Hans Schärer | Hyperallergic
Jan 08 2016
For over two decades, the Swiss artist Hans Schärer focused on painting the female figure, transforming conventional depictions of women into highly unexpected forms. Beginning in the early 1960s, he danced between creating a series of over 100 vibrant Madonnas — each with slim resemblance to the religious Mary — and one of over 150 highly eroticized, fantastical scenes that edge the female nude towards the realm of pornography. These two groups literally come face-to-face in Hans Schärer: Madonnas and Erotic Watercolors at the Swiss Institute, the first solo exhibition of Schärer’s work in the United States and a condensed version of a show the Aargauer Kunsthaus hosted last May. Hailed in his country as one of the most profound artists of his generation, Schärer — who also painted landscapes and still lifes — is often characterized as an outsider artist or as part of the Art Brut movement due to his often-crude aesthetic, but he was actually very involved in the art scene of his day.
The airy, one-room gallery houses his striking work well, not only allowing one to step back and broadly observe Schärer’s oeuvre but also placing the contrasting series in dialogue with one another. Madonnas line the walls of the lower floor and are hung to loom above viewers as if they were icons in churches; the erotic watercolors occupy the upper section, creating a wholly different mood of levity. The paintings themselves, which number over 80, are all bewitching even as they stand as variations on the same two motifs. Whether Schärer intended to establish an explicit relationship between the two bodies of work isn’t clear, but his long and concurrent devotion to the themes was tantamount to an obsession with the image of the feminine.
“There’s clearly some sort of question he was trying to solve with both of these, as he was making them back and forth from one another,” curator Alison Coplan told Hyperallergic. “It’s this thing concerning devotion; of sex and eros and faith, and it’s interesting to see how he was working with these themes through his whole life. Although he made these works over 20 years, you don’t see a development. It’s more consistently unique; it’s this chronology without development.”
Schärer’s Madonnas were inspired by a Byzantine mosaic that he saw in the Cathedral of Maria Assunta in Venice, though the resulting oil paintings far from resemble the motherly woman. Androgynous and unaccompanied by a baby Jesus, each frontal-facing figure stands as an abstract, alien-like creature with just a head atop an ovoid body. Some have eyes that stare ahead; others seem visionless. Many bare their teeth — pebbles or other shards of debris Schärer found in his backyard and embedded in the dense layers of paint — lending the figures aggressive expressions. Dark shapes like veils surround many, but these shrouds are the sole reminders of classic Christian iconography. Allusions to non-Western cultures pop up, from patterned African masks to abdomen cowrie shells like those on Kongo figures to bandaged bodies that recall Egypt’s mummified dead. The sacred image Schärer painted dissolves into ambiguity, at times to the point of extreme abstraction: in one work from 1966, subtitled “Vernagelte Madonna,” Schärer simply offers a grate within a red, wooden frame. Humorous — or at least bizarre enough to warrant the lift of a brow — his Madonnas are powerful for their decidedly cryptic appearance. Part of the intensity also stems from their texture: looking at the thickly and roughly applied paint, one has a sense of Schärer’s force against his canvas, of him repeatedly trailing the brush as if he were scraping away a surface.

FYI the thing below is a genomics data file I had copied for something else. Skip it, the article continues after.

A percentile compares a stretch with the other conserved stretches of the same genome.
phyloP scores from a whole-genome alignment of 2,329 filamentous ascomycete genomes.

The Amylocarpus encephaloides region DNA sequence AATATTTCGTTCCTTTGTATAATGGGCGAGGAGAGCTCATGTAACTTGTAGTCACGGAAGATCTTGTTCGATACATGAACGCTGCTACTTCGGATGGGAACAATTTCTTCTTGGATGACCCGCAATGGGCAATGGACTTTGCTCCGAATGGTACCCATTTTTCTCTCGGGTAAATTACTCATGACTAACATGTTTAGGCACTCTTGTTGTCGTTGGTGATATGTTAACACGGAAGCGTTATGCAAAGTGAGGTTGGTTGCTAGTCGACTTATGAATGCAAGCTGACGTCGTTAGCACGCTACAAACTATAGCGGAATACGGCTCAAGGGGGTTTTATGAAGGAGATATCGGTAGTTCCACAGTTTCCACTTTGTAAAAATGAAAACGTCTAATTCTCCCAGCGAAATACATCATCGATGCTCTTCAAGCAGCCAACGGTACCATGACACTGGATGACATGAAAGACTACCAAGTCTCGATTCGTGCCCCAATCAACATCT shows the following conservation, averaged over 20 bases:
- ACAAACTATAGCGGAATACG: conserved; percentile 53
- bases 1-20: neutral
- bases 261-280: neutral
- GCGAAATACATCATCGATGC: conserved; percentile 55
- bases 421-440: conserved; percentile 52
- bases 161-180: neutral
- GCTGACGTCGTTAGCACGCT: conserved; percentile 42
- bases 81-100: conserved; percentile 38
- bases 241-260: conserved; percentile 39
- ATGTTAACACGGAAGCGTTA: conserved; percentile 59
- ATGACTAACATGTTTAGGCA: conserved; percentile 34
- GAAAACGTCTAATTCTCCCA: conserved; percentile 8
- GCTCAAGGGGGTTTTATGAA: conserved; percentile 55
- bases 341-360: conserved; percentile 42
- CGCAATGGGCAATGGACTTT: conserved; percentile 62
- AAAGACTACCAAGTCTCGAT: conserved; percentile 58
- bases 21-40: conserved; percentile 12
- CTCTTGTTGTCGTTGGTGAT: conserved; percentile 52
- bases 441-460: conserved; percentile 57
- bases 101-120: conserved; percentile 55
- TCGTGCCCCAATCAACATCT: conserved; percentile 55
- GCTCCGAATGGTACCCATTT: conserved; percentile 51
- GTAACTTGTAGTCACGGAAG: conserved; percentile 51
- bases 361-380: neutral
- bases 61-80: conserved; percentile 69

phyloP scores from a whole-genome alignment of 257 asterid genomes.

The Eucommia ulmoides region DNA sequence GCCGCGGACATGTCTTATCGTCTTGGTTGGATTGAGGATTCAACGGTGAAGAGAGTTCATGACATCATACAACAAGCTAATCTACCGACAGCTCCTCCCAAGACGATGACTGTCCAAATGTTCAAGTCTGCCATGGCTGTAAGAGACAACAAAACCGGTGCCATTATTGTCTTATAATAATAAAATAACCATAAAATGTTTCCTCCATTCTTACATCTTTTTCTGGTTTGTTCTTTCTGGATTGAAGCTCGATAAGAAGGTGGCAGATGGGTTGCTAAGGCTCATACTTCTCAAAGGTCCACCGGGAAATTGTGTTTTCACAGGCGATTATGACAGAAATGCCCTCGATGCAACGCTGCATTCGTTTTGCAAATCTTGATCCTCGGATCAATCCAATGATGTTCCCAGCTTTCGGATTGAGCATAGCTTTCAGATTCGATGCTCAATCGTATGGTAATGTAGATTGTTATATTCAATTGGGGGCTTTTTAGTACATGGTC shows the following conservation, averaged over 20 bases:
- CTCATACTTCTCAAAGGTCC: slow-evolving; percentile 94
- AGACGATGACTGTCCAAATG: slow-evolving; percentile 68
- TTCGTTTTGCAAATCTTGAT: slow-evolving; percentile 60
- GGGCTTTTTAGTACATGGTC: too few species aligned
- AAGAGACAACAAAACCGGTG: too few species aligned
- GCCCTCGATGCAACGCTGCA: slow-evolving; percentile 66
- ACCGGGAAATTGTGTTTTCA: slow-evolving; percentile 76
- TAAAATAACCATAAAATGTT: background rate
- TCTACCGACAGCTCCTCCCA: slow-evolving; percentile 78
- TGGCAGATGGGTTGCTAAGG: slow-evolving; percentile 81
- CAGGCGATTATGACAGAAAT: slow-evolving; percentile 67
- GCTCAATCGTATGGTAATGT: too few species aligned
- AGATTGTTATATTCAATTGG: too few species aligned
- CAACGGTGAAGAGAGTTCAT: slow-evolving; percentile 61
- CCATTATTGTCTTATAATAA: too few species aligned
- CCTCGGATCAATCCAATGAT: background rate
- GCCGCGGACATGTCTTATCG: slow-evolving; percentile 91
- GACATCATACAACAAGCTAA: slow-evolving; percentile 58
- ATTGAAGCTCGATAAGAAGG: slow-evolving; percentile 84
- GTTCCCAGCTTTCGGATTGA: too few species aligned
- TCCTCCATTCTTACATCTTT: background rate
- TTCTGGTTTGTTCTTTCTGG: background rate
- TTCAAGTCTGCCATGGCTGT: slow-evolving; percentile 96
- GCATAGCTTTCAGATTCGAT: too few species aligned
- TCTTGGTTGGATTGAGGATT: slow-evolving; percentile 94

The mask-like heads of Schärer’s Madonnas appear in the background of some of his erotic watercolors, but aside from such chance overlaps, the series are largely distinct. The thinned medium alone lends the paintings a luminosity that makes the startling subjects feel lighthearted. In these, naked and voluptuous women — seemingly iterations of the same model — smile widely and frolic in theatric or carnivalesque settings. Women embrace phallic structures and receive pleasure from creepy, grinning animals; bizarre contraptions; and, eventually, men, with the episodes increasing in explicitness over time. Rather than a slice of a continuous narrative, each painting is a vignette, one with as much mystery as the Madonnas’ identities hold. The images seem like they should be demeaning, but the women are commanding, asserting charge in each situation. Schärer portrays them larger than the men, who often appear as clowns or balding, comical figures with phallic noses. Dream-like, blatantly absurd, and thoroughly exhilarating, his watercolors don’t only celebrate sex but do so from the female perspective; they suggest that no woman’s fantasies are off-limits.
If you stand along the gallery’s edge to survey these watercolors together with the Madonnas, the disparity between the two in subject and style is evident, but color jumps out as the immediate overlap. Schärer painted with a vibrant, often joyous palette; even his works with darker tones seem to dazzle with hints of brilliant hues. The meaning of his Madonnas and nudes may be muddled, but from the physicality of his paint as well as the spirit of his painting emerges a palpable energy that only seduces the eye.